Finally, a lot of teachers are playing with the iPad at The York School. We ran the iPad pilot last year and we’ve extended it so now we have iPads as an accompanying tool for teachers along with the laptop. We have that in JK, SK, Grade 1, and Grade 2. All math, science, and physical education teachers in the Middle and Senior School have one. And what we’re seeing is through some of the really cool ecosystem partner apps, people are doing some awesome stuff. From Phys Ed through to Science, just having easy access to a camera; capturing student performance and then easily uploading it. Students have a Fitness Journal. In Grade 6 to 10, it’s the same philosophy: how can we show progress over time in an easy way and in a nice way. In one place, you’ve got every fitness test. And then using Hapara, teachers can see all in one place the entire input of a class. Previously, we would have done this on paper. Now I have direct access. Here’s the student. Here all all his scores. Here are his reflections. All in one place. The fact that I can, in two clicks, go into Hapara and then see how all the students are working, that workflow is just amazing.
NE: It’s so powerful. And efficient.
JM: What’s the story of efficiency? It’s all about how quickly I can get feedback out to the student. That’s the innovation. We’re a leader in that space. Allow me to get feedback to the students more quickly and in a centralized place where the student knows how to get there quickly and the teacher knows how to get there quickly and everything’s all nice and neat and then you see the innovation happen. It happens when you take away all the low-hanging fruit (all the questions like where is it, what is it). We don’t have all those questions getting in our way.
When The York School’s Junior and Senior School were located in a single building, we had a common start time. It made sense. Sort of.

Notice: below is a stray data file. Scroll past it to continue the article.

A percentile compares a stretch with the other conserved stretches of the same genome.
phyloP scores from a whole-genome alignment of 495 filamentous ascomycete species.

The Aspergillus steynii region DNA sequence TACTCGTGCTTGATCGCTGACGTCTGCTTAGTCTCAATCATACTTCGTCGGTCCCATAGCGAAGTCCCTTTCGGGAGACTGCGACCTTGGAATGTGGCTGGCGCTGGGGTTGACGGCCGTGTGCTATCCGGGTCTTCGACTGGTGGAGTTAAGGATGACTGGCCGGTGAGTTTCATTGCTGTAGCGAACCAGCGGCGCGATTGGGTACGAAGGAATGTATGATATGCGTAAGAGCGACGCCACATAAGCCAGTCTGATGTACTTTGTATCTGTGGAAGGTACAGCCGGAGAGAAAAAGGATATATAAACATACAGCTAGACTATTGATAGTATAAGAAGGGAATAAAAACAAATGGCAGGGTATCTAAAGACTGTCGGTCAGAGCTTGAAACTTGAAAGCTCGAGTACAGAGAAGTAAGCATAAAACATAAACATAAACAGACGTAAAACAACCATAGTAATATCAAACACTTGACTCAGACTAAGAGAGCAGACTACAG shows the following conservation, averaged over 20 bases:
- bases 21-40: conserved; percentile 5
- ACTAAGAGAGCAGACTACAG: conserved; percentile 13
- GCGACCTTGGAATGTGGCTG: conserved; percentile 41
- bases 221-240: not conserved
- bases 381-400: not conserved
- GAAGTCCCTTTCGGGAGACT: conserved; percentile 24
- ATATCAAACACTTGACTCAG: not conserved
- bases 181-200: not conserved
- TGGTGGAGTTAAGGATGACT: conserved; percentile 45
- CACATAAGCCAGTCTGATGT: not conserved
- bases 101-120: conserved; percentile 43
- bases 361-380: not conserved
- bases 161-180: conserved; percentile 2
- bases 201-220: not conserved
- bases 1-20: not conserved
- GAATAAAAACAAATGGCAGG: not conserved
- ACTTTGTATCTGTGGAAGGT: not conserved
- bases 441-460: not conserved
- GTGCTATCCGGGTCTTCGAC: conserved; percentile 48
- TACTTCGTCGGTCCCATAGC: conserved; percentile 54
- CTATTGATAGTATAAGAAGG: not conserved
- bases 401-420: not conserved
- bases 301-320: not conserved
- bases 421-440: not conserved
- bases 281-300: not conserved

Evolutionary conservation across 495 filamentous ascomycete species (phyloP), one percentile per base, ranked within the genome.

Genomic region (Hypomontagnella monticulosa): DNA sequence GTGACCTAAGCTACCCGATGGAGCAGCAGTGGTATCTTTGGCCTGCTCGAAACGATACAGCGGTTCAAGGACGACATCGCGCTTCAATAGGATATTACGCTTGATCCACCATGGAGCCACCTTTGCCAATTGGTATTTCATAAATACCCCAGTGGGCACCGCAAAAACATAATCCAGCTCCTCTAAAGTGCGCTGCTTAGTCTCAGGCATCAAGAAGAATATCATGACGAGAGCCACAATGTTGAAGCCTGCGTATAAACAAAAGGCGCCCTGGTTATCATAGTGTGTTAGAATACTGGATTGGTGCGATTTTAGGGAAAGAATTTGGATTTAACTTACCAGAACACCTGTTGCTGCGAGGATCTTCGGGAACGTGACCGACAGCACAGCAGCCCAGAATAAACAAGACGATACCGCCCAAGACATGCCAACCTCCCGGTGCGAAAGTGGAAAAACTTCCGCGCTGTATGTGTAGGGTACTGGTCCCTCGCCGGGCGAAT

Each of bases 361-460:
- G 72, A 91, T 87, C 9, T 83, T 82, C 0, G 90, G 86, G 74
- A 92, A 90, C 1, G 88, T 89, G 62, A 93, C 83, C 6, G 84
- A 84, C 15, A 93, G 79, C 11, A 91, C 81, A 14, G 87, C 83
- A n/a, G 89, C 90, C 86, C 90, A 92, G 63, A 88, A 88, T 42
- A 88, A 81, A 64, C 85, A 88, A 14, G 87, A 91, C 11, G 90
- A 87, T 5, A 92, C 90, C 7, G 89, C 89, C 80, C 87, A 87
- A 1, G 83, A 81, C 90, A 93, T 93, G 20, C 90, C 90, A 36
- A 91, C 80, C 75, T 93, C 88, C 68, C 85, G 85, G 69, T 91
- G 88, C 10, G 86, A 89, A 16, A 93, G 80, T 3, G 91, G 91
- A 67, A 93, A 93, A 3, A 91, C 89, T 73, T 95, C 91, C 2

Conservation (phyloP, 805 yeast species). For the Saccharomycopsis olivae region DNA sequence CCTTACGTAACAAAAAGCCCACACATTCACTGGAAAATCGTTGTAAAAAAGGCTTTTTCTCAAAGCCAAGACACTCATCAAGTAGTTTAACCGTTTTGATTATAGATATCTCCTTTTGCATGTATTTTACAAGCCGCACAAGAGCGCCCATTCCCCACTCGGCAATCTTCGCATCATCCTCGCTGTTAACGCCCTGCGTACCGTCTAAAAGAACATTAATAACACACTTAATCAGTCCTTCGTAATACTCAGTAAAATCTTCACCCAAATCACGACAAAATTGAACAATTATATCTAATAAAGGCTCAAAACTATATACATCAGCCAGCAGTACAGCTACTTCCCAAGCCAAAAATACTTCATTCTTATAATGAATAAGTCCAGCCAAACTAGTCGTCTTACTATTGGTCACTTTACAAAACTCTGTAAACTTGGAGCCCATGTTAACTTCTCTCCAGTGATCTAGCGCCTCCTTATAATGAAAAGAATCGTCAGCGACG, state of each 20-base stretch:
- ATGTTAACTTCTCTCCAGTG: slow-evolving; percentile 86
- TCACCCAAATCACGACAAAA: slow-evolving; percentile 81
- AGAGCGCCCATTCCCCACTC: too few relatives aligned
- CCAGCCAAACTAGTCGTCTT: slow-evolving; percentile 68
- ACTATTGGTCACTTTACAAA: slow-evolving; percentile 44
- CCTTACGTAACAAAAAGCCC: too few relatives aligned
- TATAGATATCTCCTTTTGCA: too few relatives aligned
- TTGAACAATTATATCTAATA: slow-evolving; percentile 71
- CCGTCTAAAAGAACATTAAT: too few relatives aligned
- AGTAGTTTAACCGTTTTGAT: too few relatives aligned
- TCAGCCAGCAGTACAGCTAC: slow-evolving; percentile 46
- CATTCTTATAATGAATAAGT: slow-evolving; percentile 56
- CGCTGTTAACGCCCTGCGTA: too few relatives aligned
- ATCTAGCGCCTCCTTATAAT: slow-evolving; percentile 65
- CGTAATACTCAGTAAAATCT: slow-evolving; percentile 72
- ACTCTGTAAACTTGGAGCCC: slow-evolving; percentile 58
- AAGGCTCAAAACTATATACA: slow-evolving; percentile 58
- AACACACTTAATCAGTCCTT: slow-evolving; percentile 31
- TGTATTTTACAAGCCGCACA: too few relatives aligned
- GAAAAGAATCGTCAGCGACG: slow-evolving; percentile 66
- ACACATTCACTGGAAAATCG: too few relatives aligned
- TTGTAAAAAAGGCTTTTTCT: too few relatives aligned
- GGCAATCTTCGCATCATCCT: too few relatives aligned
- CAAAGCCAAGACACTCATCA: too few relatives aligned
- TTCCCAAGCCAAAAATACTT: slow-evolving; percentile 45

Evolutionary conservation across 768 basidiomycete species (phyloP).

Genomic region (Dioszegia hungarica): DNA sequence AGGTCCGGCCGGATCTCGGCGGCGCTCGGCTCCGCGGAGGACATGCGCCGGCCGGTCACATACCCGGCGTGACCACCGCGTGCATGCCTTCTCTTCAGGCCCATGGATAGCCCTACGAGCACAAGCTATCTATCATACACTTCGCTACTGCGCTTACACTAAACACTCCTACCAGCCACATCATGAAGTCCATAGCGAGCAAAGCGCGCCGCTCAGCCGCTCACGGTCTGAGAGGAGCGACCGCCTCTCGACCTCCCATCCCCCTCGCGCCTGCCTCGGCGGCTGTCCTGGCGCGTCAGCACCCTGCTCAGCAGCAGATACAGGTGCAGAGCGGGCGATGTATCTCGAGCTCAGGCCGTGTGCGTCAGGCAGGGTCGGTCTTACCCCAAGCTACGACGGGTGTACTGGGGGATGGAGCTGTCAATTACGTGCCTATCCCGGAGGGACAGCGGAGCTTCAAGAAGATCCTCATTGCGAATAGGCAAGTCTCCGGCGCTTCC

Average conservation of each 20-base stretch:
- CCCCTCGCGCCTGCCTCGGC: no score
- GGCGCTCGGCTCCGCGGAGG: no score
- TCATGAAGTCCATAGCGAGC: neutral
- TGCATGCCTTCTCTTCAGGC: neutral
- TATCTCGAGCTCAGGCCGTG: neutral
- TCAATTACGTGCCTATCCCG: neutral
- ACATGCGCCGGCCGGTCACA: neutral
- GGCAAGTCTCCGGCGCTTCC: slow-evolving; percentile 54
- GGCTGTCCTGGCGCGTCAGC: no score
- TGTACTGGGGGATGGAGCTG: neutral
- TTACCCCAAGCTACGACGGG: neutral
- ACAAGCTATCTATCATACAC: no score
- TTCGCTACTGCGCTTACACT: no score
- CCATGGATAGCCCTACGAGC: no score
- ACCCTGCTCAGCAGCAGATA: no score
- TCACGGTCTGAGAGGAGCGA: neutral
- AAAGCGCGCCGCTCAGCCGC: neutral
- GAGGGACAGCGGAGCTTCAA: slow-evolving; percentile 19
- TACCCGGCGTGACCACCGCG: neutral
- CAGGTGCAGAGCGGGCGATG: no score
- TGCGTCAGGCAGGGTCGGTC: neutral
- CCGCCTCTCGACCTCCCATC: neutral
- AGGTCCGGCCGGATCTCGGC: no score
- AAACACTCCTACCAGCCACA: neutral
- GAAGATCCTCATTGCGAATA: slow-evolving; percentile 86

We know that most 7 year olds are active, full of energy and ready to go first thing in the morning, while most 17 year olds are struggling to get out of bed. Academic studies, recent brain research, and years of experience tell us this is true. We are no longer in one building, nor are we in a one-size- fits-all community.
Welcome to Smart Start.
In September, The York School will implement new schedules catered to our Junior, Middle and Senior School divisions.
Junior School Smart Start At the Junior School we will start at 8:15 a.m., which is only 5 minutes earlier to the existing start time, but when coupled with an end to formal class time at 3:45 p.m. (instead of 3:30 p.m.), the change is drastic. Junior School students are their academic best in the morning so we’ve extended morning periods to focus on literacy and numeracy. Most important – at least to the students – an afternoon recess will be added. (Parents, this is for you, too!)
Middle School Smart Start In the Middle School, we continue to focus heavily on social and emotional health. The Middle School start and end time will not change (the school day remains from 8:30 a.m. to 3:30 p.m.). What will change is how we use our time; homeroom teachers will have 40 minutes with their students each morning, in addition to the two other subjects they will teach their students. They will also have a 10-minute check-in at the end of the day to assist students with executive function strategies. Our teachers asked for additional time to connect with their students each day and this change to the schedule will provide them with the contact time for productive and meaningful progress.
Senior School Smart Start At the Senior School, classes will begin at 9:00 a.m. That means an extra half hour of sleep for teenaged students. It means early morning practices start at 8:00 a.m. (not 7:00 a.m.!) which will encourage more students to be active and participate in our Gladiator Athletics programme. In addition, 40-minute classes will close out the academic day on Mondays, Wednesday and Thursdays, with online options that will reduce stress and missed classes for students involved in sports and extra-curriculars that take them out of the classroom. The York School Smart Start promotes active lifestyles with increased possibilities for athletics and co-curriculars. The end result should be happier kids and increased academic performance, although those are just a pleasant by-product of supporting our children in making healthy life choices. Click below to view the Smart Start schedule for all school divisions.